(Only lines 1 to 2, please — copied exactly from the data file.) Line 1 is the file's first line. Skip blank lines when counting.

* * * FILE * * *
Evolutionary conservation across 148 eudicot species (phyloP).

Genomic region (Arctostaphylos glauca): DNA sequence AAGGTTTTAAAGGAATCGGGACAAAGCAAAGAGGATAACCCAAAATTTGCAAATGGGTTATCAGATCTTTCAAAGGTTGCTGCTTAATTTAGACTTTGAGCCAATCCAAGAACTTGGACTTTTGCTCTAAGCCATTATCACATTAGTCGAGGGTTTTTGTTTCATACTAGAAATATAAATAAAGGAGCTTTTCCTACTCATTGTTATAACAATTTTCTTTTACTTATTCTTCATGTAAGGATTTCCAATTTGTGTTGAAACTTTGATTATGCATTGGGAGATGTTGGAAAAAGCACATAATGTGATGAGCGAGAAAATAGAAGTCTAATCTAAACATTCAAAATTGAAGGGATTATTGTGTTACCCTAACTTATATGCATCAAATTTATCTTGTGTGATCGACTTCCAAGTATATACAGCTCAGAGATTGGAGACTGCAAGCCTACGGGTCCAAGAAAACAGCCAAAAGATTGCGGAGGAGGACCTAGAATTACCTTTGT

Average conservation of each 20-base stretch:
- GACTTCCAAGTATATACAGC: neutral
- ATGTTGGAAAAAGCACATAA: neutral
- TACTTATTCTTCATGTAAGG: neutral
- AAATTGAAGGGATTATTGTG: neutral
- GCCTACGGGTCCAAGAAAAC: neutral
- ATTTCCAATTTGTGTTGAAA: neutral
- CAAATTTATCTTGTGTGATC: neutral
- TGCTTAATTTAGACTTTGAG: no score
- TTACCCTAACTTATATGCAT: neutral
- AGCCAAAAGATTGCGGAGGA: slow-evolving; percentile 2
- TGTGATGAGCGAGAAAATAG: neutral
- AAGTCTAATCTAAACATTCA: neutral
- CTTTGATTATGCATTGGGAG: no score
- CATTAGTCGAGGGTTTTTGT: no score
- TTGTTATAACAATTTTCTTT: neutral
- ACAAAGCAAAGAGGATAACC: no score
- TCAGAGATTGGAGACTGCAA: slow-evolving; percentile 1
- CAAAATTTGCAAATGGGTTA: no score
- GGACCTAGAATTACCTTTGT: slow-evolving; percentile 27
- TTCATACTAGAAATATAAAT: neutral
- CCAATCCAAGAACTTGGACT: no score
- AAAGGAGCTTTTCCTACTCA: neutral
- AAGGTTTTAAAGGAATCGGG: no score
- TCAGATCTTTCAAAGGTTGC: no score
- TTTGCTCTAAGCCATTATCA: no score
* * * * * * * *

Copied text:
Evolutionary conservation across 148 eudicot species (phyloP).

Genomic region (Arctostaphylos glauca): DNA sequence AAGGTTTTAAAGGAATCGGGACAAAGCAAAGAGGATAACCCAAAATTTGCAAATGGGTTATCAGATCTTTCAAAGGTTGCTGCTTAATTTAGACTTTGAGCCAATCCAAGAACTTGGACTTTTGCTCTAAGCCATTATCACATTAGTCGAGGGTTTTTGTTTCATACTAGAAATATAAATAAAGGAGCTTTTCCTACTCATTGTTATAACAATTTTCTTTTACTTATTCTTCATGTAAGGATTTCCAATTTGTGTTGAAACTTTGATTATGCATTGGGAGATGTTGGAAAAAGCACATAATGTGATGAGCGAGAAAATAGAAGTCTAATCTAAACATTCAAAATTGAAGGGATTATTGTGTTACCCTAACTTATATGCATCAAATTTATCTTGTGTGATCGACTTCCAAGTATATACAGCTCAGAGATTGGAGACTGCAAGCCTACGGGTCCAAGAAAACAGCCAAAAGATTGCGGAGGAGGACCTAGAATTACCTTTGT